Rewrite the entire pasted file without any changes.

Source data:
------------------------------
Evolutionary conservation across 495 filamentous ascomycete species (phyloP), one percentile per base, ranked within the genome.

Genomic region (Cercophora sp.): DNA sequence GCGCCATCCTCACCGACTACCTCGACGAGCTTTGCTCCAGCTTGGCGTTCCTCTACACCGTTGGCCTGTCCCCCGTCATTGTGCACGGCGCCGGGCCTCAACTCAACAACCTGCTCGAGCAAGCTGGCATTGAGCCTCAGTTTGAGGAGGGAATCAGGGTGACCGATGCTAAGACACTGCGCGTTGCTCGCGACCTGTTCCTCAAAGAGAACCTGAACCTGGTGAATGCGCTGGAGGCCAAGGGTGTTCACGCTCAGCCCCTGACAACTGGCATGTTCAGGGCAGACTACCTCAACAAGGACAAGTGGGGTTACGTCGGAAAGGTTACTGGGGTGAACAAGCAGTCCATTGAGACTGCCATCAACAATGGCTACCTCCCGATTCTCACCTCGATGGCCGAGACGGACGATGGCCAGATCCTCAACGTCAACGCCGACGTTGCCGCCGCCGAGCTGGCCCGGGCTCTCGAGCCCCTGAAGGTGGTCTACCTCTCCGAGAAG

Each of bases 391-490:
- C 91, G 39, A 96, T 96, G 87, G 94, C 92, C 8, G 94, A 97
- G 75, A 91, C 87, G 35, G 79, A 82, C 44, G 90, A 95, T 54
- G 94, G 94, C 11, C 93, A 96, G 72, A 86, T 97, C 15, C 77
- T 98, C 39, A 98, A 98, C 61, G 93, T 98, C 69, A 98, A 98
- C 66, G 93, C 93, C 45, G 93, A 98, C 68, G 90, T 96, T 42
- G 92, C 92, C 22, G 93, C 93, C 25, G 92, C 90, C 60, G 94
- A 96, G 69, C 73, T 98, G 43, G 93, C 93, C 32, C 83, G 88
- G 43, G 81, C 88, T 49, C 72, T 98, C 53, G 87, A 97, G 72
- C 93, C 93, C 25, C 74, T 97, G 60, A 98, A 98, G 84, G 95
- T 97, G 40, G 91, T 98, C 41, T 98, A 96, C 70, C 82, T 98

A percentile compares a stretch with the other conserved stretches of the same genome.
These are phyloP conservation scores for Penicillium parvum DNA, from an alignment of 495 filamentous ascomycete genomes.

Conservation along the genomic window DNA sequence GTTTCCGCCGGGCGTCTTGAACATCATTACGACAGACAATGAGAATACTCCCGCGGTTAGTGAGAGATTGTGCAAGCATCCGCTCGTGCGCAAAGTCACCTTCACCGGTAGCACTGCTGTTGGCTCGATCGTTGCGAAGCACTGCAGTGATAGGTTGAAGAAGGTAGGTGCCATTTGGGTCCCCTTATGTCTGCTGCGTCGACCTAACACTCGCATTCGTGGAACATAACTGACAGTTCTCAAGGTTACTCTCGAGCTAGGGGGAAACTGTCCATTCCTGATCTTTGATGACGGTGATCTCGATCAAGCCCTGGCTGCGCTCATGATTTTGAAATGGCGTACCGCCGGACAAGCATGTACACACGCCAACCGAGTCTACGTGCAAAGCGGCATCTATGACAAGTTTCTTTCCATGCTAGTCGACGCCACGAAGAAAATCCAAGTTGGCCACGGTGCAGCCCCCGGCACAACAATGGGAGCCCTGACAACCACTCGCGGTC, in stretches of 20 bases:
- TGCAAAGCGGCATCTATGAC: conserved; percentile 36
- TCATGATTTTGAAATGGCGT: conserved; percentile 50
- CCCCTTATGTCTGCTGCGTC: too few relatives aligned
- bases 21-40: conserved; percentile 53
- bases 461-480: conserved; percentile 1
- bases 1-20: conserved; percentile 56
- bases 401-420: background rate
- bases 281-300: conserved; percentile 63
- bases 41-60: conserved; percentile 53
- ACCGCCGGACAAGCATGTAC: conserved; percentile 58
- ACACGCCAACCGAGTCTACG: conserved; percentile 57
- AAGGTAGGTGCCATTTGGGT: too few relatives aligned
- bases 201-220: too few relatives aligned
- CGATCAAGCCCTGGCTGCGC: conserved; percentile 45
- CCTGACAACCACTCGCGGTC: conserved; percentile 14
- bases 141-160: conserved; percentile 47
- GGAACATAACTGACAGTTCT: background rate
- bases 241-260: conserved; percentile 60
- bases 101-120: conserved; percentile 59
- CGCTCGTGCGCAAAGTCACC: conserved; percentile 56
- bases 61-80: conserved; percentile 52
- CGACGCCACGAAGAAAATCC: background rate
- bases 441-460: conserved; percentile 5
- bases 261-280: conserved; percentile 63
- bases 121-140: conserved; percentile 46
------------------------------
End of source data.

Evolutionary conservation across 495 filamentous ascomycete species (phyloP), one percentile per base, ranked within the genome.

Genomic region (Cercophora sp.): DNA sequence GCGCCATCCTCACCGACTACCTCGACGAGCTTTGCTCCAGCTTGGCGTTCCTCTACACCGTTGGCCTGTCCCCCGTCATTGTGCACGGCGCCGGGCCTCAACTCAACAACCTGCTCGAGCAAGCTGGCATTGAGCCTCAGTTTGAGGAGGGAATCAGGGTGACCGATGCTAAGACACTGCGCGTTGCTCGCGACCTGTTCCTCAAAGAGAACCTGAACCTGGTGAATGCGCTGGAGGCCAAGGGTGTTCACGCTCAGCCCCTGACAACTGGCATGTTCAGGGCAGACTACCTCAACAAGGACAAGTGGGGTTACGTCGGAAAGGTTACTGGGGTGAACAAGCAGTCCATTGAGACTGCCATCAACAATGGCTACCTCCCGATTCTCACCTCGATGGCCGAGACGGACGATGGCCAGATCCTCAACGTCAACGCCGACGTTGCCGCCGCCGAGCTGGCCCGGGCTCTCGAGCCCCTGAAGGTGGTCTACCTCTCCGAGAAG

Each of bases 391-490:
- C 91, G 39, A 96, T 96, G 87, G 94, C 92, C 8, G 94, A 97
- G 75, A 91, C 87, G 35, G 79, A 82, C 44, G 90, A 95, T 54
- G 94, G 94, C 11, C 93, A 96, G 72, A 86, T 97, C 15, C 77
- T 98, C 39, A 98, A 98, C 61, G 93, T 98, C 69, A 98, A 98
- C 66, G 93, C 93, C 45, G 93, A 98, C 68, G 90, T 96, T 42
- G 92, C 92, C 22, G 93, C 93, C 25, G 92, C 90, C 60, G 94
- A 96, G 69, C 73, T 98, G 43, G 93, C 93, C 32, C 83, G 88
- G 43, G 81, C 88, T 49, C 72, T 98, C 53, G 87, A 97, G 72
- C 93, C 93, C 25, C 74, T 97, G 60, A 98, A 98, G 84, G 95
- T 97, G 40, G 91, T 98, C 41, T 98, A 96, C 70, C 82, T 98

A percentile compares a stretch with the other conserved stretches of the same genome.
These are phyloP conservation scores for Penicillium parvum DNA, from an alignment of 495 filamentous ascomycete genomes.

Conservation along the genomic window DNA sequence GTTTCCGCCGGGCGTCTTGAACATCATTACGACAGACAATGAGAATACTCCCGCGGTTAGTGAGAGATTGTGCAAGCATCCGCTCGTGCGCAAAGTCACCTTCACCGGTAGCACTGCTGTTGGCTCGATCGTTGCGAAGCACTGCAGTGATAGGTTGAAGAAGGTAGGTGCCATTTGGGTCCCCTTATGTCTGCTGCGTCGACCTAACACTCGCATTCGTGGAACATAACTGACAGTTCTCAAGGTTACTCTCGAGCTAGGGGGAAACTGTCCATTCCTGATCTTTGATGACGGTGATCTCGATCAAGCCCTGGCTGCGCTCATGATTTTGAAATGGCGTACCGCCGGACAAGCATGTACACACGCCAACCGAGTCTACGTGCAAAGCGGCATCTATGACAAGTTTCTTTCCATGCTAGTCGACGCCACGAAGAAAATCCAAGTTGGCCACGGTGCAGCCCCCGGCACAACAATGGGAGCCCTGACAACCACTCGCGGTC, in stretches of 20 bases:
- TGCAAAGCGGCATCTATGAC: conserved; percentile 36
- TCATGATTTTGAAATGGCGT: conserved; percentile 50
- CCCCTTATGTCTGCTGCGTC: too few relatives aligned
- bases 21-40: conserved; percentile 53
- bases 461-480: conserved; percentile 1
- bases 1-20: conserved; percentile 56
- bases 401-420: background rate
- bases 281-300: conserved; percentile 63
- bases 41-60: conserved; percentile 53
- ACCGCCGGACAAGCATGTAC: conserved; percentile 58
- ACACGCCAACCGAGTCTACG: conserved; percentile 57
- AAGGTAGGTGCCATTTGGGT: too few relatives aligned
- bases 201-220: too few relatives aligned
- CGATCAAGCCCTGGCTGCGC: conserved; percentile 45
- CCTGACAACCACTCGCGGTC: conserved; percentile 14
- bases 141-160: conserved; percentile 47
- GGAACATAACTGACAGTTCT: background rate
- bases 241-260: conserved; percentile 60
- bases 101-120: conserved; percentile 59
- CGCTCGTGCGCAAAGTCACC: conserved; percentile 56
- bases 61-80: conserved; percentile 52
- CGACGCCACGAAGAAAATCC: background rate
- bases 441-460: conserved; percentile 5
- bases 261-280: conserved; percentile 63
- bases 121-140: conserved; percentile 46